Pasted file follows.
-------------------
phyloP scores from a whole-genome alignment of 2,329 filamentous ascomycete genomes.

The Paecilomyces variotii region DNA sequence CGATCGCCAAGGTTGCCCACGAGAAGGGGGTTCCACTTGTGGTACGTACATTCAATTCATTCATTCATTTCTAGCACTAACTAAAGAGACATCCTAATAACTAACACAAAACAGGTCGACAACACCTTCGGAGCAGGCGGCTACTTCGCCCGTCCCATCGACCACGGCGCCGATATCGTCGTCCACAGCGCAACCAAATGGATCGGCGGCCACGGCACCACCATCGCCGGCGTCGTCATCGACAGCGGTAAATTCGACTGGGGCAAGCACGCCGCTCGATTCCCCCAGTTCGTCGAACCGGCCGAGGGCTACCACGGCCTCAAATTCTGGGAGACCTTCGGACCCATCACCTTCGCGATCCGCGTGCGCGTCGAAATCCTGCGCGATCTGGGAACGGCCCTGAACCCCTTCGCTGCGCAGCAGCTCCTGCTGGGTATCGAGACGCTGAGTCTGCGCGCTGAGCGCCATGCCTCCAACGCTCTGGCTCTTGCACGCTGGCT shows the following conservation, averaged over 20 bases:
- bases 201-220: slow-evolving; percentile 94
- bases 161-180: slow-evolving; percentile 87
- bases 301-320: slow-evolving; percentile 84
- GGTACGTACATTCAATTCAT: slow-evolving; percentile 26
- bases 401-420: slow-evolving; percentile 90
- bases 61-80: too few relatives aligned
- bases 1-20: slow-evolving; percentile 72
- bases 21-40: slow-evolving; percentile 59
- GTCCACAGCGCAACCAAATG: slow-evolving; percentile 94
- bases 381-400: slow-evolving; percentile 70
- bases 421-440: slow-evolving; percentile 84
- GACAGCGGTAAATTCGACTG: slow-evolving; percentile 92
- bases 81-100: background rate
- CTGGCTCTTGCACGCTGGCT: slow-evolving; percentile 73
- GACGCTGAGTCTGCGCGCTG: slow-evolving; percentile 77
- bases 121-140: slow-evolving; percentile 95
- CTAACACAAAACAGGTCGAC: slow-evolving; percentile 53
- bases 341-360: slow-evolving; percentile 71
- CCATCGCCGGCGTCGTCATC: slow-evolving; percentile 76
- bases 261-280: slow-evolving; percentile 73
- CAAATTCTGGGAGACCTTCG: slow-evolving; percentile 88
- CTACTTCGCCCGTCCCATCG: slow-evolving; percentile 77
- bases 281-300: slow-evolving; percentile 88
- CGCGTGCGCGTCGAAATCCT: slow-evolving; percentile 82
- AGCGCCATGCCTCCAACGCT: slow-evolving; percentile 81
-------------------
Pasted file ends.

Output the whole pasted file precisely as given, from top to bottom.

phyloP scores from a whole-genome alignment of 2,329 filamentous ascomycete genomes.

The Paecilomyces variotii region DNA sequence CGATCGCCAAGGTTGCCCACGAGAAGGGGGTTCCACTTGTGGTACGTACATTCAATTCATTCATTCATTTCTAGCACTAACTAAAGAGACATCCTAATAACTAACACAAAACAGGTCGACAACACCTTCGGAGCAGGCGGCTACTTCGCCCGTCCCATCGACCACGGCGCCGATATCGTCGTCCACAGCGCAACCAAATGGATCGGCGGCCACGGCACCACCATCGCCGGCGTCGTCATCGACAGCGGTAAATTCGACTGGGGCAAGCACGCCGCTCGATTCCCCCAGTTCGTCGAACCGGCCGAGGGCTACCACGGCCTCAAATTCTGGGAGACCTTCGGACCCATCACCTTCGCGATCCGCGTGCGCGTCGAAATCCTGCGCGATCTGGGAACGGCCCTGAACCCCTTCGCTGCGCAGCAGCTCCTGCTGGGTATCGAGACGCTGAGTCTGCGCGCTGAGCGCCATGCCTCCAACGCTCTGGCTCTTGCACGCTGGCT shows the following conservation, averaged over 20 bases:
- bases 201-220: slow-evolving; percentile 94
- bases 161-180: slow-evolving; percentile 87
- bases 301-320: slow-evolving; percentile 84
- GGTACGTACATTCAATTCAT: slow-evolving; percentile 26
- bases 401-420: slow-evolving; percentile 90
- bases 61-80: too few relatives aligned
- bases 1-20: slow-evolving; percentile 72
- bases 21-40: slow-evolving; percentile 59
- GTCCACAGCGCAACCAAATG: slow-evolving; percentile 94
- bases 381-400: slow-evolving; percentile 70
- bases 421-440: slow-evolving; percentile 84
- GACAGCGGTAAATTCGACTG: slow-evolving; percentile 92
- bases 81-100: background rate
- CTGGCTCTTGCACGCTGGCT: slow-evolving; percentile 73
- GACGCTGAGTCTGCGCGCTG: slow-evolving; percentile 77
- bases 121-140: slow-evolving; percentile 95
- CTAACACAAAACAGGTCGAC: slow-evolving; percentile 53
- bases 341-360: slow-evolving; percentile 71
- CCATCGCCGGCGTCGTCATC: slow-evolving; percentile 76
- bases 261-280: slow-evolving; percentile 73
- CAAATTCTGGGAGACCTTCG: slow-evolving; percentile 88
- CTACTTCGCCCGTCCCATCG: slow-evolving; percentile 77
- bases 281-300: slow-evolving; percentile 88
- CGCGTGCGCGTCGAAATCCT: slow-evolving; percentile 82
- AGCGCCATGCCTCCAACGCT: slow-evolving; percentile 81